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Advancing the Federal Research Agenda on Violence Against Women

NCJ Number
Date Published
116 pages
Based on the presentations and deliberations of a workshop convened by the National Research Council in January 2002 to develop a detailed research agenda on violence against women, this report addresses the nature and scope of violence against women, social ecological risks of violence against women, prevention and deterrence, identifying and treating offenders, and the future of research on violence against women.

This report expands on the work of an earlier National Research Council panel whose report, "Understanding Violence Against Women," was published in 1996. Although some of the research recommended in that report has been funded and performed, important gaps in research remain. The current report presents the conclusions and recommendations of the workshop as subsequently framed by the steering committee. Regarding the research focus, the steering committee questions whether the general origins and behavioral patterns of the various forms of violence are sufficiently different to warrant the degree of separation that has occurred. The committee believes some level of integration of research on violence against and by women with the larger literature on crime and violence would enrich the former research intellectually, increase the amount of attention it receives, extend the lessons that can be learned about violence against women, and provide a more solid basis for prevention and deterrence strategies. The committee further believes that the research agenda of the Federal Government regarding violence against women would benefit from integration with efforts to determine the causes, consequences, prevention, treatment, and deterrence of violence more broadly. Regarding the prevalence of violence against women, the committee recommends a more coordinated research strategy to help improve prevalence data. Regarding research on the causes of violence against women, the committee recommends that work be initiated to examine the feasibility and cost-effectiveness of conducting longitudinal studies on violence against and by women. The committee also recommends event-based studies that would address the situational contexts and dynamic interactions that lead to violence against women, with attention to research on the processes that underlie victim selection, location selection, and victim-offender interaction patterns. Recommendations on social ecological studies pertain to the social and spatial epidemiology of violence, the distribution of services, the social area effects on sanctions and services, and data needs. Research recommendations are offered on prevention and treatment, as well as deterrence. 264 references and appended biographies of steering committee members and editors, a workshop agenda, and a list of commissioned papers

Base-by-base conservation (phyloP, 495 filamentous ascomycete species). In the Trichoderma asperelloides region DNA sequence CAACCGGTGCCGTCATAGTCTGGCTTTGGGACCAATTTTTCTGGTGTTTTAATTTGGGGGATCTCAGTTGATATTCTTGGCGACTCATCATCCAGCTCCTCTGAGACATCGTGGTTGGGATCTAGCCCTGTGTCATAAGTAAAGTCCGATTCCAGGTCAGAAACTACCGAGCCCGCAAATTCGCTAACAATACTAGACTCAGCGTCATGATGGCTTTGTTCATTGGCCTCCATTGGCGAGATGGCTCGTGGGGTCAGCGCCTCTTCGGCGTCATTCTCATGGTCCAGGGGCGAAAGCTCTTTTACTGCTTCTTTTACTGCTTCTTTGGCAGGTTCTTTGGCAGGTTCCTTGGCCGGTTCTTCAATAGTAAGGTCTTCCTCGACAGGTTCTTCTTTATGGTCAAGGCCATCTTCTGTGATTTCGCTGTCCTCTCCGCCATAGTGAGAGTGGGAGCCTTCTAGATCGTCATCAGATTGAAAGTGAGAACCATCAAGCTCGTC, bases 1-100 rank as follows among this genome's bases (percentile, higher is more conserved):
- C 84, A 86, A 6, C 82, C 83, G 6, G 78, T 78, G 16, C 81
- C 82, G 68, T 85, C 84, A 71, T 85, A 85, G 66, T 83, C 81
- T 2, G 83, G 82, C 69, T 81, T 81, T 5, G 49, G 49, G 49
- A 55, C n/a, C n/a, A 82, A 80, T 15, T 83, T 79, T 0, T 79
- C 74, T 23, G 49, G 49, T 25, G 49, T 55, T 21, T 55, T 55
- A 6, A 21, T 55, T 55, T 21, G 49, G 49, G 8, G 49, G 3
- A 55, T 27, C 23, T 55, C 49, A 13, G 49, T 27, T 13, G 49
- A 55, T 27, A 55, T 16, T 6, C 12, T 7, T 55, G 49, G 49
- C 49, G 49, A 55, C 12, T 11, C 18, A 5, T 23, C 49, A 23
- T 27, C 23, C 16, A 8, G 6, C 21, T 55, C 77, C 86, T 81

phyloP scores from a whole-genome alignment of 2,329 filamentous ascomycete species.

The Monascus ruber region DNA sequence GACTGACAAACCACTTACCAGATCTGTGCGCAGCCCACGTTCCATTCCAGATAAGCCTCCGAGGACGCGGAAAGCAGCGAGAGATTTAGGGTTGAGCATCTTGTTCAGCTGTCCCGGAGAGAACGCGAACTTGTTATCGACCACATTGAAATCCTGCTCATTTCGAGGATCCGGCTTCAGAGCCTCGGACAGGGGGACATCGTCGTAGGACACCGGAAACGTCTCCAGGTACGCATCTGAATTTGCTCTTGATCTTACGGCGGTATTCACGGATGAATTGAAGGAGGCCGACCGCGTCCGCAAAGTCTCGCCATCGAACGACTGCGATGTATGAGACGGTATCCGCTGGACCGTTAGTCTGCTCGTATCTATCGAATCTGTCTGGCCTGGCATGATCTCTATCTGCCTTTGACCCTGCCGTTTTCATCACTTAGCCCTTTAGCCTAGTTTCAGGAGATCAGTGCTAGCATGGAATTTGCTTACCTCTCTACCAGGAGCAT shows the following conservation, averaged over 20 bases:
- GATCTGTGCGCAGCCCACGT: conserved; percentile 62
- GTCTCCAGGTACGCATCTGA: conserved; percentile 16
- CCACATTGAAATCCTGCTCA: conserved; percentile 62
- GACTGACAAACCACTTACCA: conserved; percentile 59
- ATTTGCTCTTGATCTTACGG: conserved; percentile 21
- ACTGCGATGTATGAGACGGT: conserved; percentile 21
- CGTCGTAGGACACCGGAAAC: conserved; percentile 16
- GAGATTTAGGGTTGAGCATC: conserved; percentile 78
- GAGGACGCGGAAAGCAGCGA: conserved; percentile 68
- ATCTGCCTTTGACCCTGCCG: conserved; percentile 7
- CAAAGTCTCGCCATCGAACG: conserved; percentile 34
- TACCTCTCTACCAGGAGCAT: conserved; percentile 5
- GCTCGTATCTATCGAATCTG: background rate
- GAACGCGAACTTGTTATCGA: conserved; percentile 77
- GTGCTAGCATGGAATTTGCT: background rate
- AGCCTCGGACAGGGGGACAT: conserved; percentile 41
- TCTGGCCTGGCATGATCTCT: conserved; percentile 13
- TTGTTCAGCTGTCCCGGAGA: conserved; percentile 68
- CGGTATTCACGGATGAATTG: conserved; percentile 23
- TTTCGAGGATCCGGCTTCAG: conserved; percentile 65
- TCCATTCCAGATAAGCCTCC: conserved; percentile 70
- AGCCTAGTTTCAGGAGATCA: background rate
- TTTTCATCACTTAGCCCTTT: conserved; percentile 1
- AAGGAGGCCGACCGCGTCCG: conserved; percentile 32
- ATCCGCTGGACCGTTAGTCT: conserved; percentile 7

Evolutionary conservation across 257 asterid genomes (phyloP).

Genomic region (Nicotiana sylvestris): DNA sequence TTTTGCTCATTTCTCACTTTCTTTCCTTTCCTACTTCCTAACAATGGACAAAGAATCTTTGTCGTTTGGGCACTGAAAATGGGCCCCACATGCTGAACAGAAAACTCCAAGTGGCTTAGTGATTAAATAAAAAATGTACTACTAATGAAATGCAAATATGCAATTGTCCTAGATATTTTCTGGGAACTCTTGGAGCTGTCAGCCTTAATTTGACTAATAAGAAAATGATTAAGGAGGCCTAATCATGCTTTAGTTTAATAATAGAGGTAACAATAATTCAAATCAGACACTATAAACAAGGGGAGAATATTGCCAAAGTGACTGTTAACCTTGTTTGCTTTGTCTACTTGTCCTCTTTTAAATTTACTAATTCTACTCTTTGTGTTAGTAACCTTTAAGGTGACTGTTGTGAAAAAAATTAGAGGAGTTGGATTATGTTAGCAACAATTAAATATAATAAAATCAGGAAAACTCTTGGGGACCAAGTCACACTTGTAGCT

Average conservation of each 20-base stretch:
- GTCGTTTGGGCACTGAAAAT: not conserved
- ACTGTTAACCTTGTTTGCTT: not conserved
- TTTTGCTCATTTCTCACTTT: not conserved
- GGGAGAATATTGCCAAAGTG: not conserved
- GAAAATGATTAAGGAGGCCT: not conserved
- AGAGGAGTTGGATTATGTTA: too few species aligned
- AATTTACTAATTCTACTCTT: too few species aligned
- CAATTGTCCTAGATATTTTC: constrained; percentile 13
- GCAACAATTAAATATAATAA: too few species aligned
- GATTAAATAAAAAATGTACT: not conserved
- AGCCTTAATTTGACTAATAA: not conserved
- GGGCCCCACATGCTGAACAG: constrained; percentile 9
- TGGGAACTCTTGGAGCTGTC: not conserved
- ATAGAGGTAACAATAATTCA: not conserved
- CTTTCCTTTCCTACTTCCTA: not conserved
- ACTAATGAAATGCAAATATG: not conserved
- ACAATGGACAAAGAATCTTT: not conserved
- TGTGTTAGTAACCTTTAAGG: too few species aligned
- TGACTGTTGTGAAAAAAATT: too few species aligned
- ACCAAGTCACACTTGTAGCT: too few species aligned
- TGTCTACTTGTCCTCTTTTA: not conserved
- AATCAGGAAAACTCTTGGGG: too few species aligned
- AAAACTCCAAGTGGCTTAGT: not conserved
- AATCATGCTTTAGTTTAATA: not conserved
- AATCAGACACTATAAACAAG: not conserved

Date Published: January 1, 2004